Feeds

Google, Verizon deny secret FCC end run

Network neutrality battle cranks up to 11

Remote control for virtualized desktops

As The Reg reported early Thursday, the Wall Street Journal claims that Google and Verizon are in talks to create a tiered pay system for content.

The same sub-rosa confabs were also cited by The New York Times, which said that an agreement could be reached "as soon as next week". According to the WSJ, "a tentative agreement on managing network traffic ... could be announced as soon as Friday."

Google, however, says that the NYT is "wrong". Verizon says that the NYT is "mistaken".

If such an agreement is reached, it would — in the NYT's words — "overthrow a once-sacred tenet of Internet policy known as net neutrality," and eventually lead to multiple tiers of internet-access services, with users paying higher fees for "premium" service, much as cable telelvision and broadband subscribers do today.

Thursday morning, however, Google and Verizon tried to throw cold water on the resulting firestorm of outcry from net-neut supporters. Google's Public Policy arm tweeted: "@NYTimes is wrong. We've not had any convos with VZN about paying for carriage of our traffic. We remain committed to an open internet."

A Google spokesperson offered a slightly more-complete but essentially identical response to the WSJ, saying: "The New York Times is quite simply wrong. We have not had any conversations with Verizon about paying for carriage of Google or YouTube traffic. We remain as committed as we always have been to an open Internet."

Verizon, for its part, responded to a Reg request for comment on Thursday by saying: "The New York Times article regarding conversations between Google and Verizon is mistaken. It fundamentally misunderstands our purpose. As we said in our earlier FCC filing, our goal is an Internet policy framework that ensures openness and accountability, and incorporates specific FCC authority, while maintaining investment and innovation. To suggest this is a business arrangement between our companies is entirely incorrect."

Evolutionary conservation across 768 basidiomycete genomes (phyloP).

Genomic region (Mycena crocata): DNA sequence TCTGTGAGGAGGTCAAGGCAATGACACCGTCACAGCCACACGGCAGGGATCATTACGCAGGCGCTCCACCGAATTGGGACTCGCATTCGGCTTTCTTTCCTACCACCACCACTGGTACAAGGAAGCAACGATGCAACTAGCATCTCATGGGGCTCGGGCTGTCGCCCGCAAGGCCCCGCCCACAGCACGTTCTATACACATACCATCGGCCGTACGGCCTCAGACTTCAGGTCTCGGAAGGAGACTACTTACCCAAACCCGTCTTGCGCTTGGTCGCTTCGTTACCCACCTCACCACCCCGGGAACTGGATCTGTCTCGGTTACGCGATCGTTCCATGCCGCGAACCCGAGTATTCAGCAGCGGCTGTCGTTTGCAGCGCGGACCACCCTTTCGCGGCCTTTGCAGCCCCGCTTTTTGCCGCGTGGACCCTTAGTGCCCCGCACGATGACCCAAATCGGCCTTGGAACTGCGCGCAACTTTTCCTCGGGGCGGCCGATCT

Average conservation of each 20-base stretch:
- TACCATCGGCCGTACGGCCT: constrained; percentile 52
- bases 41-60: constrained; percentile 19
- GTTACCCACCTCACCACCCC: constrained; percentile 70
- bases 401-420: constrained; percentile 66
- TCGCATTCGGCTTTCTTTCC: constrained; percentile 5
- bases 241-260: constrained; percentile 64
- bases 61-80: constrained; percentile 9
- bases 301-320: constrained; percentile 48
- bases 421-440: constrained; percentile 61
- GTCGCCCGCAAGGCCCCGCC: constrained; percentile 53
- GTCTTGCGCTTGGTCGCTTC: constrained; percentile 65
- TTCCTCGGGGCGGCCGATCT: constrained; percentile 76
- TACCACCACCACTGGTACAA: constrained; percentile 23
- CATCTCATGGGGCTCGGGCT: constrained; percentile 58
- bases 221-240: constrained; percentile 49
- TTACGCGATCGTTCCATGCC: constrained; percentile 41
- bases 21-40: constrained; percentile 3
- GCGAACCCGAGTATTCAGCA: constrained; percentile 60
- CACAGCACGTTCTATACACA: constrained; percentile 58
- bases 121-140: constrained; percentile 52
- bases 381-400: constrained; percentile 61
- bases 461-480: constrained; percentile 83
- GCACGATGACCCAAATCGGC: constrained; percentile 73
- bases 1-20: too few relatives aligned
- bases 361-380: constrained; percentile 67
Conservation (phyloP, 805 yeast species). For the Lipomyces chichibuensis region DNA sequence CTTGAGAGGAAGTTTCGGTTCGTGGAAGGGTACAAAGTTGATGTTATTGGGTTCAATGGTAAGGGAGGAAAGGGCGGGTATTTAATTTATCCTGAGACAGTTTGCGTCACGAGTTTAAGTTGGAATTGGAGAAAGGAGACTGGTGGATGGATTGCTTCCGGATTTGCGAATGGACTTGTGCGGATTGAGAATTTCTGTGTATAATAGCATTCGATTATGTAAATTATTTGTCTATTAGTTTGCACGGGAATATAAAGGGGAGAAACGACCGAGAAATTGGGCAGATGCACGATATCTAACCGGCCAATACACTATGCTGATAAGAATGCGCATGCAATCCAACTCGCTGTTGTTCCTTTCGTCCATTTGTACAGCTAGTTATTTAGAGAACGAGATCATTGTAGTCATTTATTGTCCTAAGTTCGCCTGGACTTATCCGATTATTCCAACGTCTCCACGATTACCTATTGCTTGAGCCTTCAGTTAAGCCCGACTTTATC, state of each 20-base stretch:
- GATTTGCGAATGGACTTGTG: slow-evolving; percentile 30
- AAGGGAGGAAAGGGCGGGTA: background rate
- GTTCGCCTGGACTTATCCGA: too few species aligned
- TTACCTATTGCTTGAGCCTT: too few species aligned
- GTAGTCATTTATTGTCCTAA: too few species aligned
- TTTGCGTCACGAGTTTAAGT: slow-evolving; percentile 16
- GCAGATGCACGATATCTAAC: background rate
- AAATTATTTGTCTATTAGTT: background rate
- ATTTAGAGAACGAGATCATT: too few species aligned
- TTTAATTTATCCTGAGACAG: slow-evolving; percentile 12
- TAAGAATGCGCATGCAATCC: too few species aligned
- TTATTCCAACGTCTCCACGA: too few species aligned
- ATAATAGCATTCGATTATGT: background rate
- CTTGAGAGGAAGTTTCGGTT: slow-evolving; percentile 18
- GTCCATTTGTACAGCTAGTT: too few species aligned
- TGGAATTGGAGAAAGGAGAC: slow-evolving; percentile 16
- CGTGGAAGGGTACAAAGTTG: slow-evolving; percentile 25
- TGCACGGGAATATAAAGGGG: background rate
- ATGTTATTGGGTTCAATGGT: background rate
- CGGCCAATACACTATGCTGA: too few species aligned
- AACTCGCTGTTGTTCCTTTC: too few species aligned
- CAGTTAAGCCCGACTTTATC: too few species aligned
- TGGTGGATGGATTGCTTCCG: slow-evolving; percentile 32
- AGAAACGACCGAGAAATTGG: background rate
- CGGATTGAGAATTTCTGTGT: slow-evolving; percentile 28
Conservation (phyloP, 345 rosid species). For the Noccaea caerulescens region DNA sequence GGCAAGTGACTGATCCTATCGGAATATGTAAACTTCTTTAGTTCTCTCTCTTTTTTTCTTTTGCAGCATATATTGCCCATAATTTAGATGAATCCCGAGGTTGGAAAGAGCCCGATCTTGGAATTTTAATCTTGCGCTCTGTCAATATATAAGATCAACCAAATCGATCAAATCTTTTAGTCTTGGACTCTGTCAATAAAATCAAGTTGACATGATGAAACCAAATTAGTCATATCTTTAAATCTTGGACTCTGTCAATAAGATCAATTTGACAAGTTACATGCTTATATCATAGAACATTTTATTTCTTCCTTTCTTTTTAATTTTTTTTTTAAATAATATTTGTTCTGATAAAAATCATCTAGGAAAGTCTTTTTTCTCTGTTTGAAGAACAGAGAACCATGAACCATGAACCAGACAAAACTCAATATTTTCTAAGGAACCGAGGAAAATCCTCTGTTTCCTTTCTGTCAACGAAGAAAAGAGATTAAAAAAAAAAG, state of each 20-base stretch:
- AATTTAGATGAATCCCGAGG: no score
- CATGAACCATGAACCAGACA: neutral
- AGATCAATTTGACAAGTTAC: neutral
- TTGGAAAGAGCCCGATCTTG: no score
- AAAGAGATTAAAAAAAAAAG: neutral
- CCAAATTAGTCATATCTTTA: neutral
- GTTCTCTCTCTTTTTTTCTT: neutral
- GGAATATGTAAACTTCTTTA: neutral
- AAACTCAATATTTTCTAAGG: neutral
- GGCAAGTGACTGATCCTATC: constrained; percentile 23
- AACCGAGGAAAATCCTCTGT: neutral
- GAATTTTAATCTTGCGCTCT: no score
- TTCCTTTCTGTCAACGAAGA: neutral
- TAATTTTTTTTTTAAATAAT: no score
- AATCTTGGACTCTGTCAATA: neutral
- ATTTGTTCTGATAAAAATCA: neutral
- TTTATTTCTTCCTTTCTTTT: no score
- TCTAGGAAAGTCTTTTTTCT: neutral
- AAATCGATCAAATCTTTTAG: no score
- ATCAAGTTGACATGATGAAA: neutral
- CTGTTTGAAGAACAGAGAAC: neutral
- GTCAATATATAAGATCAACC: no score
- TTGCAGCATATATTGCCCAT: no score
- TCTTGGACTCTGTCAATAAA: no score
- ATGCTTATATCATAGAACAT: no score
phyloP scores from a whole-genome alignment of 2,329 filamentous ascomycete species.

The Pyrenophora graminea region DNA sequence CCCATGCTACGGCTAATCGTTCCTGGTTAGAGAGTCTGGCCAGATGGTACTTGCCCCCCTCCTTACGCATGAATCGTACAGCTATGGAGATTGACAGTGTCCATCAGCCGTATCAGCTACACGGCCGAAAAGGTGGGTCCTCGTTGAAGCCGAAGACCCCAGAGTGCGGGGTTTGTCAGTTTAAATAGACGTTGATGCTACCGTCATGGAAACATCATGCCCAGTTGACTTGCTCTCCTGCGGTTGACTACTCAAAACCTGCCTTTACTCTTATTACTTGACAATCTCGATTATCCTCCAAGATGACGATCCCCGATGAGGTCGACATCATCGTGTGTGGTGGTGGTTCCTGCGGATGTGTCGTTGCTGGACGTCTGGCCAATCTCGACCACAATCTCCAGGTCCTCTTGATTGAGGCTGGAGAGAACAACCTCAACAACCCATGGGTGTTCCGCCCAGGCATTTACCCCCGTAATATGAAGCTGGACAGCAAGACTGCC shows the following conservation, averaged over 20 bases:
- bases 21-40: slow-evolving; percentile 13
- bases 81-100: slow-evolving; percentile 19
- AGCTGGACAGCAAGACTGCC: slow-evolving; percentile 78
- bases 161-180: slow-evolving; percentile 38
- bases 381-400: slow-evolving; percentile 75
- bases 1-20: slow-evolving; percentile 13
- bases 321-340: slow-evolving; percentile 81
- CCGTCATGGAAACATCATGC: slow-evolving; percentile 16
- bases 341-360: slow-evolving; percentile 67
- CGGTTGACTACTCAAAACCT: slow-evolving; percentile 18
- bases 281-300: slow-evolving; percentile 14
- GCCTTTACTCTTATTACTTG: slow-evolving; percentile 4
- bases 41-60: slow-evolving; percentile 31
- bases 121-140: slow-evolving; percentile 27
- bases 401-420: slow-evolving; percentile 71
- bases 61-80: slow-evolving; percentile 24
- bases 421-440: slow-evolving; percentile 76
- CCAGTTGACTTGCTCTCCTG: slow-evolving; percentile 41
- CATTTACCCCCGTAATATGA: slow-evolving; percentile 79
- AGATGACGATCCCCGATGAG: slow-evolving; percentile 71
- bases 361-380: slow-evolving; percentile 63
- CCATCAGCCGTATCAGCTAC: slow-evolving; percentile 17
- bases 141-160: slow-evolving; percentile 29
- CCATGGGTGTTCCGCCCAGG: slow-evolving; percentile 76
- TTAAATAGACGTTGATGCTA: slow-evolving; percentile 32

Both the WSJ and the NYT reported that the FCC had been holding meetings with net-neut stakeholders such as Google, Verizon, AT&T, Skype, the Open Internet Coalition, the National Cable & Telecommunoications Association (NCTA) to hammer out net-neut policies. The WSJ characterized the meetings as "private" and "closed door", while the NYT reported that FCC staffers "jokingly" refer to the meetings as "secret."

Maybe so, but FCC chairman Julius Genachowshi doesn't think so. When asked at a press conference following the a Thursday public FCC meeting if his commission was holding secret meetings, he retorted: "The talks obviously aren't secret."

Genachowski also noted that any net-neut deal "that does not preserve the freedom and openness of the Internet for consumers and entrepreneurs would be unacceptable."

And so the dance goes on — a three-way two-step featuring self-described pro net-neut supporters such as Google, Amazon, Yahoo!, eBay, and others; anti net-neuts such as AT&T, Verizon, the NCTA, the Communications Workers of America (CWA), and others; and an FCC weakened by a federal court decision in the Comcast BitTorrent case but seeking a "third way" to shore up its regulatory powers, stuck in the middle.

If you're wondering which side will prevail, here's a bit of interesting data to chew on: according to a recent report, the anti net-neuts outspent the pro net-neuts by four-to-one in lobbying fees during the first quarter of 2010. ®

Internet Security Threat Report 2014

More from The Register

next story
Facebook pays INFINITELY MORE UK corp tax than in 2012
Thanks for the £3k, Zuck. Doh! you're IN CREDIT. Guess not
Big Content outs piracy hotbeds: São Paulo, Beijing ... TORONTO?
MPAA calls Canadians a bunch of bootlegging movie thieves
Google Glassholes are UNDATEABLE – HP exec
You need an emotional connection, says touchy-feely MD... We can do that
Lawyers mobilise angry mob against Apple over alleged 2011 Macbook Pro crapness
We suffered 'random bouts of graphical distortion' - fanbois
Just don't blame Bono! Apple iTunes music sales PLUMMET
Cupertino revenue hit by cheapo downloads, says report
US court SHUTS DOWN 'scammers posing as Microsoft, Facebook support staff'
Netizens allegedly duped into paying for bogus tech advice
Feds seek potential 'second Snowden' gov doc leaker – report
Hang on, Ed wasn't here when we compiled THIS document
prev story

Whitepapers

Cloud and hybrid-cloud data protection for VMware
Learn how quick and easy it is to configure backups and perform restores for VMware environments.
Forging a new future with identity relationship management
Learn about ForgeRock's next generation IRM platform and how it is designed to empower CEOS's and enterprises to engage with consumers.
High Performance for All
While HPC is not new, it has traditionally been seen as a specialist area – is it now geared up to meet more mainstream requirements?
Saudi Petroleum chooses Tegile storage solution
A storage solution that addresses company growth and performance for business-critical applications of caseware archive and search along with other key operational systems.
The hidden costs of self-signed SSL certificates
Exploring the true TCO for self-signed SSL certificates, including a side-by-side comparison of a self-signed architecture versus working with a third-party SSL vendor.